Exhibition Open: 13 September - 31 October, 10am - 5pm (Saturday 11am until 4pm and Sunday closed)

‘50 Years of Illustration’ looks at contemporary illustration’s impact on design, while popular culture is investigated through introductory essays and profiles of leading practitioners, accompanied by examples of their greatest work. 

‘50 Years of Illustration’ accompanies the launch of a new book of the same title by Professor Lawrence Zeegen, Dean of the School of Design.


Crowd Talks - Style

As a precursor to the next Mokita 3 Symposium on Friday 10 October 2014 at Somerset House our friends at Crowd Talks are collaborating with 'Make Sense' Kingston MA Illustration to discuss issues around Style.


STYLE: Plains Indian Drawings

Illustration can at times mistakenly become about ‘style’ - confusing personal visual language with developing an affected ‘look’ to court fashion, to commodify a product to make an illustration career. However with the consumption of imagery speeding up in the age of ‘Its Nice That’ the appetite for the next ‘trend’ is potentially altering how we value images, and illustration.
In the past the so called radical illustrators of the mid seventies, a group of illustrators congregated around the RCA forged strong visual forms of expression out of personal subject matter outside of the established commercial market. This subsequently became commodified in the 1980’s as a stylistic approach to illustration divorced from its personal subject matter.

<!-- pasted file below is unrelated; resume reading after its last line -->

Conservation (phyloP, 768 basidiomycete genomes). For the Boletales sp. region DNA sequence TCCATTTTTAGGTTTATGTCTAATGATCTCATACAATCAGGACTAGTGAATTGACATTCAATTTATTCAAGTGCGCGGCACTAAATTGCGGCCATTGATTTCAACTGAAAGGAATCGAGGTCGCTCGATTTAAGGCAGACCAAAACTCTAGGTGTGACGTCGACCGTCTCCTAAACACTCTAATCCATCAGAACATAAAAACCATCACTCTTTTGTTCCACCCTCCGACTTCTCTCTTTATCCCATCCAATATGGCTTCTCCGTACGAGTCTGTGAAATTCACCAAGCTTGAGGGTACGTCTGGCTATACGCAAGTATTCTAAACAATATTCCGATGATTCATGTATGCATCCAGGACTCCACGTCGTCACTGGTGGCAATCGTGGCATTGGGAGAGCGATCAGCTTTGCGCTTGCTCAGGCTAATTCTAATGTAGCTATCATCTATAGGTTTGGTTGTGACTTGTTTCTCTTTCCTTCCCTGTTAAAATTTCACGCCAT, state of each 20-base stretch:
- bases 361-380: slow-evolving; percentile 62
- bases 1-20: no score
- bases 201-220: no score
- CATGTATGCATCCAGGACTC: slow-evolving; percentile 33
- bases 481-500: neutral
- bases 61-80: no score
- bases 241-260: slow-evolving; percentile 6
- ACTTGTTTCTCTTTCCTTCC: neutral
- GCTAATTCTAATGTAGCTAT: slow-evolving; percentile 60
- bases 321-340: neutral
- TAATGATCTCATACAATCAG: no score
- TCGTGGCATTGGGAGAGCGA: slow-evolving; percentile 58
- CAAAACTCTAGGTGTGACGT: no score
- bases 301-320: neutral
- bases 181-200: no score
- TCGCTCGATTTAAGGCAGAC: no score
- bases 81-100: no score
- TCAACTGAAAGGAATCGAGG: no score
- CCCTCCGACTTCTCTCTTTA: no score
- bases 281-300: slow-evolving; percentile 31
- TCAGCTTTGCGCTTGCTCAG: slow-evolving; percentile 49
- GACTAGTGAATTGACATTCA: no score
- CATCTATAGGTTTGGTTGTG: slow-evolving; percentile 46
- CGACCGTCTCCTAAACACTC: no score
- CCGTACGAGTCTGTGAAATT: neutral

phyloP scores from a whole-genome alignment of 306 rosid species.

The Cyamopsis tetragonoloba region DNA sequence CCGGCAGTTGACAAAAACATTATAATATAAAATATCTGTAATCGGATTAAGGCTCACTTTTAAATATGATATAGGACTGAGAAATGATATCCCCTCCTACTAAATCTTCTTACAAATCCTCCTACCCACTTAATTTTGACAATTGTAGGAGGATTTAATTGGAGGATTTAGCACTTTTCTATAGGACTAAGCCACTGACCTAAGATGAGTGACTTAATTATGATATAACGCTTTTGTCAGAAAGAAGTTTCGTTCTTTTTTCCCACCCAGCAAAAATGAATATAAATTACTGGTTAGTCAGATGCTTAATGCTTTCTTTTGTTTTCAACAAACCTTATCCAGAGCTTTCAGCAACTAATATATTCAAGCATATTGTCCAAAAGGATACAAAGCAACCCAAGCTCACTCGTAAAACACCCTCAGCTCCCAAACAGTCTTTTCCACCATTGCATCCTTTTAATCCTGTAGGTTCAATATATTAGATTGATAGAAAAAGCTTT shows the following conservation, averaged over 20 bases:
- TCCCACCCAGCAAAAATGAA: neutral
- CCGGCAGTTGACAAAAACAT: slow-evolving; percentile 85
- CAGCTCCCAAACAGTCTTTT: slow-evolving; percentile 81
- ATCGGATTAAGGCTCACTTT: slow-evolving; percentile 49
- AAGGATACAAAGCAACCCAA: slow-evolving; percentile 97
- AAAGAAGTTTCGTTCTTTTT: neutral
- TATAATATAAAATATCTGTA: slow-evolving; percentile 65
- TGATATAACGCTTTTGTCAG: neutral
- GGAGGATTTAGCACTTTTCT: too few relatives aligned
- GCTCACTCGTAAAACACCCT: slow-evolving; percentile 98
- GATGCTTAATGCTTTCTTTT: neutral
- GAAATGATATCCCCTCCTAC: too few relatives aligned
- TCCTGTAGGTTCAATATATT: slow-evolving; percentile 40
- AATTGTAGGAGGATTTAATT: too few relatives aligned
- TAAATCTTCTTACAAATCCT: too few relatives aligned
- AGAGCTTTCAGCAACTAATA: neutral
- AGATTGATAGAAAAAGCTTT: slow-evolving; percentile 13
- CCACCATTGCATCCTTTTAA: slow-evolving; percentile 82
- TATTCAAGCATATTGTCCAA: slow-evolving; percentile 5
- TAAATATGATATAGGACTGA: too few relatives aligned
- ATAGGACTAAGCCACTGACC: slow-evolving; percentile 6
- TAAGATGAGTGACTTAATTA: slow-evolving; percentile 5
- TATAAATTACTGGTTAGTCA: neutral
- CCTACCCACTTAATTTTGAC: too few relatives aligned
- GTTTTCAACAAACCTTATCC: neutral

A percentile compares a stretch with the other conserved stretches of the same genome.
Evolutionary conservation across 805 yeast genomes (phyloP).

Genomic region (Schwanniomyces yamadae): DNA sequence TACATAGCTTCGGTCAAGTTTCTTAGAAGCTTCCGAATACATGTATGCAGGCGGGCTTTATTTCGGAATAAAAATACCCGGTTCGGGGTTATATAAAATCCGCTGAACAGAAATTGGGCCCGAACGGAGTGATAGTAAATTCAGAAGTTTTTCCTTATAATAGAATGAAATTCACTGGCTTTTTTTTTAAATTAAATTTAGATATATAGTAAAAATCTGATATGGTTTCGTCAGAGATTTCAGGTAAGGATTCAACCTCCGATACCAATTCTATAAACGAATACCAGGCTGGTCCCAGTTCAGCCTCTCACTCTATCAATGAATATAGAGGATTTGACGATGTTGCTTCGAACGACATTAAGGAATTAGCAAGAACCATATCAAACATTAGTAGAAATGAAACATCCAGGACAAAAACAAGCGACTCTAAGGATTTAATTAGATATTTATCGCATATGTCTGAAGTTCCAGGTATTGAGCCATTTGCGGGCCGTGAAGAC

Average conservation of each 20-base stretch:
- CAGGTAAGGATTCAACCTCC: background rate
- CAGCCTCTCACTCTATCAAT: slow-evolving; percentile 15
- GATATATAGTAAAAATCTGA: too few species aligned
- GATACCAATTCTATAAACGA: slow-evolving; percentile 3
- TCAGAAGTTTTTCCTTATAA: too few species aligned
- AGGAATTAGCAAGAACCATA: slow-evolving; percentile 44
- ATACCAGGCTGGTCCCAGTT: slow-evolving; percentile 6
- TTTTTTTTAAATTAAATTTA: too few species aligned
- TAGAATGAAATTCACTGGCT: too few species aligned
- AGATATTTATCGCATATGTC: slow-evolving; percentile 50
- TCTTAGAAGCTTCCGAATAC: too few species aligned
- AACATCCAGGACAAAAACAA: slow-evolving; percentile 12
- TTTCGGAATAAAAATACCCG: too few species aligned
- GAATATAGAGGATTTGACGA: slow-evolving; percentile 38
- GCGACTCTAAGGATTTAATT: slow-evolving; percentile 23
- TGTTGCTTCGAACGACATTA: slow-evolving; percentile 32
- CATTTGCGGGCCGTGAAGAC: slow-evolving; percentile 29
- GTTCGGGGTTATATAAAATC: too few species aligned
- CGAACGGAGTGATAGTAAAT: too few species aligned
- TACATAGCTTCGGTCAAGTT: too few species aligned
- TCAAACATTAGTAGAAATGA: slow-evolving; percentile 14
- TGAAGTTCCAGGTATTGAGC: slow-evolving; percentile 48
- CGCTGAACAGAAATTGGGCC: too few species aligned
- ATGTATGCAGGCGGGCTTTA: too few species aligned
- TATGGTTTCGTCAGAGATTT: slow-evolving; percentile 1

As an undergraduate student I had the opportunity to attend the private view of Images The Best of British Illustration exhibition at the RCA. There was the expected buzz of an opening, and I was wide eyed taking in the greats of the illustration world.
The work itself on displayed proved troublesome though. Maybe it was the frames, or the fact that the illustrations had lost some of their intention being removed from their commercial rationale, but for whatever reason they left me detached and unengaged. The cacophony of styles on displayed left me cold and troubled as an undergraduate studying illustration.
On my way home later I did have to wonder why I was on an illustration course, as what I saw on displayed of the great and the good of the industry left me detached. In contrast the book that I had only just bought earlier that evening ‘Plains Indian Drawings 1865-1935’ by Jane Catherine Berlo, had an authenticity about the work, openness in the drawings, which the stylistic mannerisms of the illustration work didn’t have for me. Maybe it was the amount of work on show, the succession of images and styles that lost me in confusion, compared to the unaffected genuineness of the simple drawings drawn on ledgers.

Roderick Mills
First published in Varoom! The Illustration Report: Issue 26 STYLE
Varoom! can be purchased through the Association of Illustrators: